How do you think this person is now feeling about our agent/advisor? What do you think the next question out of the person he/she is speaking to would ask? That’s right.
“What do you do?”
The networking contact will be inclined to learn more about our agent/advisor and may also show genuine interest back because our new agent/advisor took the time to learn more about this person.
By changing our approach to ask first and learn about more about the other person, not only will our networking efforts become more effective, we will also gain more trust and increase the chance of building better relationships. The same fact is true with sales and marketing.
Let’s take sales first. Some agents make the mistake in their sales pitch when they tell the prospects everything there is to know about their agency or the product. Then they wonder why the sale wasn’t made even though they had seemingly the better pricing and coverage.
Whether it’s a business owner shopping for group health plans, or an individual buying homeowner insurance, you must first learn about your prospect’s needs and goals, no matter what lines of insurance you sell. When your prospect believes you genuinely care and understand their needs and goals, they are more likely to want to learn about you and how you will help them. We discussed this process in greater detail in a previous blog, “Is Features and Benefits Selling Dead?”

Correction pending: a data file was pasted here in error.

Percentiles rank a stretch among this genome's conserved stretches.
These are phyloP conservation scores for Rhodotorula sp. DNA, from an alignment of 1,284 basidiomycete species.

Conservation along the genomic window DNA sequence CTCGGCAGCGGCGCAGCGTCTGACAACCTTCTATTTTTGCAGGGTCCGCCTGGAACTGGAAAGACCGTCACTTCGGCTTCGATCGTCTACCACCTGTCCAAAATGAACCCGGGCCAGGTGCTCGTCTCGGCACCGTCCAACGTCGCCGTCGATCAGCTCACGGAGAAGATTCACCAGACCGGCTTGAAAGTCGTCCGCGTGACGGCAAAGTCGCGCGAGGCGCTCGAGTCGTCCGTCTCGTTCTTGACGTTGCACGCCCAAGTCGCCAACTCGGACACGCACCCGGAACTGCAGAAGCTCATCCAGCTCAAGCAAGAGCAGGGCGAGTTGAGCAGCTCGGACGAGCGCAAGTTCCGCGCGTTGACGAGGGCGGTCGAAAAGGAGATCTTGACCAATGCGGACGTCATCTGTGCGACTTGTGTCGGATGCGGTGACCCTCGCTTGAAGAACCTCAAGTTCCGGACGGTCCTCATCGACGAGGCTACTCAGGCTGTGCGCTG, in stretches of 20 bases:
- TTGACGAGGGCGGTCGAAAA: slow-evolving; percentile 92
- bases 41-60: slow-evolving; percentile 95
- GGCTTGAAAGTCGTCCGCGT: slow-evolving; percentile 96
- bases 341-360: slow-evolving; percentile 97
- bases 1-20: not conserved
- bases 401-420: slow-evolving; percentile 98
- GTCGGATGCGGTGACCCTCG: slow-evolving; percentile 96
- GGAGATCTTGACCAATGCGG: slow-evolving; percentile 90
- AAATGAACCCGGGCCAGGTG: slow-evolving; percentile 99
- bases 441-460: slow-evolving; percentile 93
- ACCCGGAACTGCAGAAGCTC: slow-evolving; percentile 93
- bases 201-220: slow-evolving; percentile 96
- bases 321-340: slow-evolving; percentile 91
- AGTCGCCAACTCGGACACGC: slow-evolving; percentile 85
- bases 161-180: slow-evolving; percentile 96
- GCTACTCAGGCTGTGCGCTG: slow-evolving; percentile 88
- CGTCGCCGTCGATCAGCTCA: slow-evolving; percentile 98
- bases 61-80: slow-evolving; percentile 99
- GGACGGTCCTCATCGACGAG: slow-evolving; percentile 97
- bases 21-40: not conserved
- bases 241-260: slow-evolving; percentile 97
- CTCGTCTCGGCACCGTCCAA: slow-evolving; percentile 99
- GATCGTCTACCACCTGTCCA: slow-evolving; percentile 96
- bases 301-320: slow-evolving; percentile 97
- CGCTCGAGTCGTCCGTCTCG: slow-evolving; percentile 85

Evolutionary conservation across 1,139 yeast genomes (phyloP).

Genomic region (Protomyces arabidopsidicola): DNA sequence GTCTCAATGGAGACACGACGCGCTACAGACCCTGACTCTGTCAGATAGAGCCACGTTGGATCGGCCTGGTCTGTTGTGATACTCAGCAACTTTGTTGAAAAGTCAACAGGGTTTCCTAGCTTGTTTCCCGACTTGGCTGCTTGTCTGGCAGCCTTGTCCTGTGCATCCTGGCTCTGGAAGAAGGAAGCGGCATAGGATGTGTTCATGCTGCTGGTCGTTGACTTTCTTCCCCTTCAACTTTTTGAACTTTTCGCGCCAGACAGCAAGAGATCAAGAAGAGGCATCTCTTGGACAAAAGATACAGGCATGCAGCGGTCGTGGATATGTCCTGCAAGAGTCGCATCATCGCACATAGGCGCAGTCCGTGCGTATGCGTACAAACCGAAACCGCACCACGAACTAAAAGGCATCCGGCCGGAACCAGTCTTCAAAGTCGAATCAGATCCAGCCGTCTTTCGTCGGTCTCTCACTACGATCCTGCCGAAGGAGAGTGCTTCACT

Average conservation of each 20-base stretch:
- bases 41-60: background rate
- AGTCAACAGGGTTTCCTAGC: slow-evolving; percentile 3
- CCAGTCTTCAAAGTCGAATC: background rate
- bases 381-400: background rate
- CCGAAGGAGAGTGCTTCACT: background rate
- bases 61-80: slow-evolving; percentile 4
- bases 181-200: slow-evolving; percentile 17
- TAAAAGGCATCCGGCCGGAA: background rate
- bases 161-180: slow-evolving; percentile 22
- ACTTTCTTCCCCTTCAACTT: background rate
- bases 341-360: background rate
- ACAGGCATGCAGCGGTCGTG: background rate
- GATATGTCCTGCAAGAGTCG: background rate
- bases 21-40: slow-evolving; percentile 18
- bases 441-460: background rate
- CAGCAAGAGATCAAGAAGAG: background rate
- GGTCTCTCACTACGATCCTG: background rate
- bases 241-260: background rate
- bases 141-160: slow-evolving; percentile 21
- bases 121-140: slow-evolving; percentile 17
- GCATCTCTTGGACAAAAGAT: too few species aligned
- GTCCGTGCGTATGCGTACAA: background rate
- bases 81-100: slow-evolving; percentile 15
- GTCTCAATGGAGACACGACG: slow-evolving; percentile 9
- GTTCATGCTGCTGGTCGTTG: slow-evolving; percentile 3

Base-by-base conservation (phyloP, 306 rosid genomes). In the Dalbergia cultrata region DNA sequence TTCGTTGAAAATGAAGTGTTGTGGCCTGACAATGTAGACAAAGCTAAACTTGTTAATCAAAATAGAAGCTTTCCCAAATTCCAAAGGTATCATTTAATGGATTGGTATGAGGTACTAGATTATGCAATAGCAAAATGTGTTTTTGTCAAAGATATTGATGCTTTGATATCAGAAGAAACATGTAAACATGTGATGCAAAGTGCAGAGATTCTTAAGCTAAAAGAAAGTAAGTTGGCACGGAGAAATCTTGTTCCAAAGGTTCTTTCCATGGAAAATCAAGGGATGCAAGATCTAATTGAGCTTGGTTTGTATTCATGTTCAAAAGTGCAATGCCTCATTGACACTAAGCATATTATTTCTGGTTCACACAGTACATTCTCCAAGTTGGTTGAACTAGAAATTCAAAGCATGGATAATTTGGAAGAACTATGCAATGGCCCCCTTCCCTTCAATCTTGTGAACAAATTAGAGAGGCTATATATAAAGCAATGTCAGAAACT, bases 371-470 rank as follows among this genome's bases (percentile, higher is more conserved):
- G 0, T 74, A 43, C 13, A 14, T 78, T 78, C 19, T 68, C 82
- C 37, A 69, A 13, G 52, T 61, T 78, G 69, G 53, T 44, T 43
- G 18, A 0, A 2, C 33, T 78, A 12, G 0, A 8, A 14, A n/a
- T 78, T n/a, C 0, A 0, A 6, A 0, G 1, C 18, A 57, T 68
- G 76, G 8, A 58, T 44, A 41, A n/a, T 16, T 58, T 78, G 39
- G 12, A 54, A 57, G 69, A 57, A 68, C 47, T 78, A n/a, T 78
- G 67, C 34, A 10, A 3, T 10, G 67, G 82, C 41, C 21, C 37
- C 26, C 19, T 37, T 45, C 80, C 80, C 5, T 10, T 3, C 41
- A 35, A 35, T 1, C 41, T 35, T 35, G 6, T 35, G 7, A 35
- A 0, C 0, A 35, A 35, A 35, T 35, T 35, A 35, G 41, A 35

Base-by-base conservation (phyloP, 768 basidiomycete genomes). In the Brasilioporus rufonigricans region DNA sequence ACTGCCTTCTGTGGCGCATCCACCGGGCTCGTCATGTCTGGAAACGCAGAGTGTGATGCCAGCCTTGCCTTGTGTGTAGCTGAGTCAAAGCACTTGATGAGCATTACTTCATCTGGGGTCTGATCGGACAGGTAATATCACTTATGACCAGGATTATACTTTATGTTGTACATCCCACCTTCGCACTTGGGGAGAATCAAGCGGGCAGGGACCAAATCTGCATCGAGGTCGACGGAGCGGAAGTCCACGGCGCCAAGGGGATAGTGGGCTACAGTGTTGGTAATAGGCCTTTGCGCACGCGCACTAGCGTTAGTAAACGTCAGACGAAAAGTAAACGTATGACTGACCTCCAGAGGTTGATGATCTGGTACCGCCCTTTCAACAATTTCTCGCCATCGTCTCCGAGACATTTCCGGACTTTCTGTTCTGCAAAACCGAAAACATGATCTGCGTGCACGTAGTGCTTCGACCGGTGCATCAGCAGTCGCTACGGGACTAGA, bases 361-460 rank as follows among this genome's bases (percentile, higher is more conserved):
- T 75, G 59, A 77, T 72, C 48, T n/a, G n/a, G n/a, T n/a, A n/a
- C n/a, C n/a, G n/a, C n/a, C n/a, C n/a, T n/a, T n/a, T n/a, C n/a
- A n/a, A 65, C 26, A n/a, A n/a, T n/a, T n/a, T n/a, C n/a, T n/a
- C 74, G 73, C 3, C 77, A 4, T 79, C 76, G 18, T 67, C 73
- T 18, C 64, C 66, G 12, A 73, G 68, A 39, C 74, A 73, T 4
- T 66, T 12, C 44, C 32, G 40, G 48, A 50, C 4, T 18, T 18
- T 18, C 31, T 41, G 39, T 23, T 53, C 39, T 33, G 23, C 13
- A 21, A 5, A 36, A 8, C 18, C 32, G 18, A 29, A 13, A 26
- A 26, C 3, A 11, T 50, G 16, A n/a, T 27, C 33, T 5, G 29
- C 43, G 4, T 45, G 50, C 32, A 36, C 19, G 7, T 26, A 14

The same rule applies to marketing. Have you ever seen a commercial, read an ad online or in a magazine and felt like the ad was speaking to you specifically? I know I have. That is an example of great marketing because it was written for you, the advertiser’s target market.
Let's take Subaru's TV commercials as an example. If you have seen any of the TV commercials from the auto maker Subaru, it is pretty clear who their target market is, families, dog lovers and adventurous outdoor individuals. Their commercials are also great examples of story telling. For example, instead of touting how great their reliability is, they tug at your heart strings with a 30 second story about a boy and puppy growing up together in the same car. If you fall into their target market, you most likely related to the commercials.
Similar to the bad "about us" page on your website that I discussed in a previous post, “Why the About Us Page Isn’t About You,” many agencies’ marketing efforts often fail because they are focused on the agency. The marketing messages are about how great the agencies are and the product lines they have. Instead, if the marketing message was focused on the questions, problems, and concerns the agency’s target clients had, the message would be better received and welcomed by the target market clients. Then they would start to believe your agency might be the right one to help them solve those problems.
So next time you are at a networking event, a sales call, or working on a marketing campaign, stop and ask yourself, “What should I know about the person I am speaking to?” By this simple step, you will be both more effective and efficient with your sales and marketing efforts.
“Seek first to understand, then to be understood.” Stephen Covey